Sesquicentennial fatigue is soon to set in

Photograph courtesy of Suzanne Angermeier

Daniel Walker

We, the assembled student body of Ursinus College, are scarcely but one month into the new semester. For some of us, it has moved very quickly; for others, I can imagine it has dragged on with terrible slowness; and for others still, they might not even remember that they are at a college. But there’s one thing that unites us, or at the very least is meant to unite us: the fact that without us – our passions, our tenacity and drive, and our parents’ money – there would be no Ursinus College.

This is a particularly significant year because it marks the 150th anniversary of Ursinus. The school is going all-out to celebrate this particular anniversary, probably because none of the numbers between 100 and 200 sound as impressive as 150. We’ve already seen a handful of events commemorating our sesquicentennial anniversary, and still more are coming down the pike.

I have no doubt that some of the sesquicentennial celebrations, which are planned to occur throughout the remainder of the school year, will be fun and engaging. But on a campus where most of the student body can’t even make it to the first week of December without collapsing into vaguely gelatinous piles of exhaustion and self-doubt, one wonders how the administration plans to milk an entire year’s worth of interest out of the fact that our institution is slightly older than Marcel Proust, Rosa Luxemberg, and the invention of the fireman’s pole.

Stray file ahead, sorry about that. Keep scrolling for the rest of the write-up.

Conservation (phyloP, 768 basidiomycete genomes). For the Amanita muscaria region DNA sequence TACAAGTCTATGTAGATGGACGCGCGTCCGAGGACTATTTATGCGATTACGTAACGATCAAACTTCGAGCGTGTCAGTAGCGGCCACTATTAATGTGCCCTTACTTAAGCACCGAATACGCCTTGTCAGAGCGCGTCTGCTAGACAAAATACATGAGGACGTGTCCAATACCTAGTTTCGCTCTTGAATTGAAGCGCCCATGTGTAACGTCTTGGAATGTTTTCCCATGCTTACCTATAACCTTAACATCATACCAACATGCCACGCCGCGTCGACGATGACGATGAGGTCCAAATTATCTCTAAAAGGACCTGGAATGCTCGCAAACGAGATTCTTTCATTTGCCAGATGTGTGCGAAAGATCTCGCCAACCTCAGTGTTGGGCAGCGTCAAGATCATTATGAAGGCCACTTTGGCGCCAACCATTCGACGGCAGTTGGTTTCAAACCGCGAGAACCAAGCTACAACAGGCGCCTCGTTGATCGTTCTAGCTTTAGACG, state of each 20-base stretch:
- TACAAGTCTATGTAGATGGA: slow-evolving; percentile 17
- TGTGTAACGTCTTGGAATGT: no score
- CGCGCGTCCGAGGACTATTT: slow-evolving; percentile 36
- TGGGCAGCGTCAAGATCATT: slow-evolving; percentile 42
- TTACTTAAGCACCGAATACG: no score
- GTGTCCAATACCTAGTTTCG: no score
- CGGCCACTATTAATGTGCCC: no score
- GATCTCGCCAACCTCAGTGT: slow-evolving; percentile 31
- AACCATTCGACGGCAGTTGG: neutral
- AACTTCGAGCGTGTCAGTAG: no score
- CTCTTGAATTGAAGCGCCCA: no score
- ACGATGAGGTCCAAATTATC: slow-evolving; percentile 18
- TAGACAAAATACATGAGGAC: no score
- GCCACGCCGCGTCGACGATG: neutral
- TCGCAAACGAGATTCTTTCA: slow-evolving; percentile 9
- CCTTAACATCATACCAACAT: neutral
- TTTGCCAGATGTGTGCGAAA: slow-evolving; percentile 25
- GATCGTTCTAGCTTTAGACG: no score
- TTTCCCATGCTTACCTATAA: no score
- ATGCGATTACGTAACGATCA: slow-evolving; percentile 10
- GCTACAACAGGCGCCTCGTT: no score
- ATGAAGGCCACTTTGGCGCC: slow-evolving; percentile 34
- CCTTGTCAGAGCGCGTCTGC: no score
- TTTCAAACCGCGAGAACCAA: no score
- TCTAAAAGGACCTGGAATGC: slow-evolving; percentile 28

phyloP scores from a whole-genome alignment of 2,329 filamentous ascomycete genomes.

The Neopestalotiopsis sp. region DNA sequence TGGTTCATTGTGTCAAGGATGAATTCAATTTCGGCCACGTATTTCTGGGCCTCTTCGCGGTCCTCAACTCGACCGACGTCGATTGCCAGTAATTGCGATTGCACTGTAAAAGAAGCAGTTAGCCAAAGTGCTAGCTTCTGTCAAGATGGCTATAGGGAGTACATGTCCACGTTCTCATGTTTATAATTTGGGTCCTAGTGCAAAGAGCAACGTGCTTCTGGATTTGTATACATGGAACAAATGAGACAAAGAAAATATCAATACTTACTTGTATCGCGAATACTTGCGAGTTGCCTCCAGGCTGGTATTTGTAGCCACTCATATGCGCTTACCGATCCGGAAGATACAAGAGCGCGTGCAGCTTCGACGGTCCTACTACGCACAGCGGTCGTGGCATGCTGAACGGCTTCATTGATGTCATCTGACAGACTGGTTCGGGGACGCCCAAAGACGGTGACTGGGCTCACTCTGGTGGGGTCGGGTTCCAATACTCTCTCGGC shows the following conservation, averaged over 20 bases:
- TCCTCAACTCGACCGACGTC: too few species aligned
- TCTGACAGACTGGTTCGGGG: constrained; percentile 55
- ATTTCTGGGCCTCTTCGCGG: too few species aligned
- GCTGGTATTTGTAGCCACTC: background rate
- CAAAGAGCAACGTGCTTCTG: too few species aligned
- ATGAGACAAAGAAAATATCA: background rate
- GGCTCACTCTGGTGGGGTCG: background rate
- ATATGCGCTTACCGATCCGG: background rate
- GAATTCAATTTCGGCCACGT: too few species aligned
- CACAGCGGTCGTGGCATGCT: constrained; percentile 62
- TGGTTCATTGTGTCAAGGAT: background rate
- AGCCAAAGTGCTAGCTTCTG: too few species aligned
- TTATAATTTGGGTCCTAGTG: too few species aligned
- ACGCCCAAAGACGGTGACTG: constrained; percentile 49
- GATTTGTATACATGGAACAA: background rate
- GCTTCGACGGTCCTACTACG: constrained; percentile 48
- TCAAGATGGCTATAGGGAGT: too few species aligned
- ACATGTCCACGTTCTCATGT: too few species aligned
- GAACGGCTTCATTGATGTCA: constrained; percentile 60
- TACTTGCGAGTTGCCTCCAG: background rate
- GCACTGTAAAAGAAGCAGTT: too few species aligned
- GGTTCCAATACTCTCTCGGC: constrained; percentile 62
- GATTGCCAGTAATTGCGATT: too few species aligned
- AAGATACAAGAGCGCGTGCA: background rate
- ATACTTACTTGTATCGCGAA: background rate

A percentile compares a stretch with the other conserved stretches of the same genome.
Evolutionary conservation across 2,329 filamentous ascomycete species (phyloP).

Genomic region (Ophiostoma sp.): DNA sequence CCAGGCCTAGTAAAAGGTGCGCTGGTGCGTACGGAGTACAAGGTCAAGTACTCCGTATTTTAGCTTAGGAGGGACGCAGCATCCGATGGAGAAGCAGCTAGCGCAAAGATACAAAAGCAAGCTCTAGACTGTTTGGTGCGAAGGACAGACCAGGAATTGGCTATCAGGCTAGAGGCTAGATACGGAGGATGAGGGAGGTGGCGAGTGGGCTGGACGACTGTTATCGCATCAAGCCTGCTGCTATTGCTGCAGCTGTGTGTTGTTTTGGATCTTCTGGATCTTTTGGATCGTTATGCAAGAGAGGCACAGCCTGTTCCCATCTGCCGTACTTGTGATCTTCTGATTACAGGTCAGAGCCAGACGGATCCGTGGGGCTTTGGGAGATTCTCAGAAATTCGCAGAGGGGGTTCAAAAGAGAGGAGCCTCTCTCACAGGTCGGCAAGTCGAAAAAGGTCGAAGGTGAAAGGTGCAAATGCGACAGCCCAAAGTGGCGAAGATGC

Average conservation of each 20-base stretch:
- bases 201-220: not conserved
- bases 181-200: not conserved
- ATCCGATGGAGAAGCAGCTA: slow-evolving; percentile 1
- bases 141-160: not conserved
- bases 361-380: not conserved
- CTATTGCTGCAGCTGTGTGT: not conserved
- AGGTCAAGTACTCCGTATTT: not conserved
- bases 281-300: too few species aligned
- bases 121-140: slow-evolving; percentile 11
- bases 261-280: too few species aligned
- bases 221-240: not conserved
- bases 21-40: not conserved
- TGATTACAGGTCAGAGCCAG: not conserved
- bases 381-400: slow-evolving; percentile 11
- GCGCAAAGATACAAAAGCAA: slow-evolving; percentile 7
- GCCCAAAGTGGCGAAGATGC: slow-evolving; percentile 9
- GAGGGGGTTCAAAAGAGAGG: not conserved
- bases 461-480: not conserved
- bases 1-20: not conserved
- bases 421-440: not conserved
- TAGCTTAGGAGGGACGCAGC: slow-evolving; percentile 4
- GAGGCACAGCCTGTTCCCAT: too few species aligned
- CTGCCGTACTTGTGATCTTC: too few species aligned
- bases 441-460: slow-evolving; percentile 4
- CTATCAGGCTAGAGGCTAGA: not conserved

The obvious answer would be to create events that engage students, that encourage them to explore the history of the campus around them and ponder their place in the grand scheme of it all. But, knowing the school’s predilection for branding and image-conscious attempts at marketability, I am skeptical that the need to create events like this will be met.

I think it’s genuinely cool that the school is doing things like staging a performance-art piece or putting together a fun play about our history, but it’s also very telling that these projects get the green light and Ritter, a building ostensibly meant to serve as the arts and humanities hub of Ursinus, is in such disrepair and dishevelment that it’s become a meme amongst the student body. Our campus is populated with under-paid service workers and debt-riddled students — several of whom happen to moonlight as under-paid service workers.

Ursinus isn’t perfect, and no institute of higher education truly is; but if the powers that be wanted to make Ursinus College’s 150th year the most memorable of its existence, they’d put effort into making the lives of their students the best they could possibly be.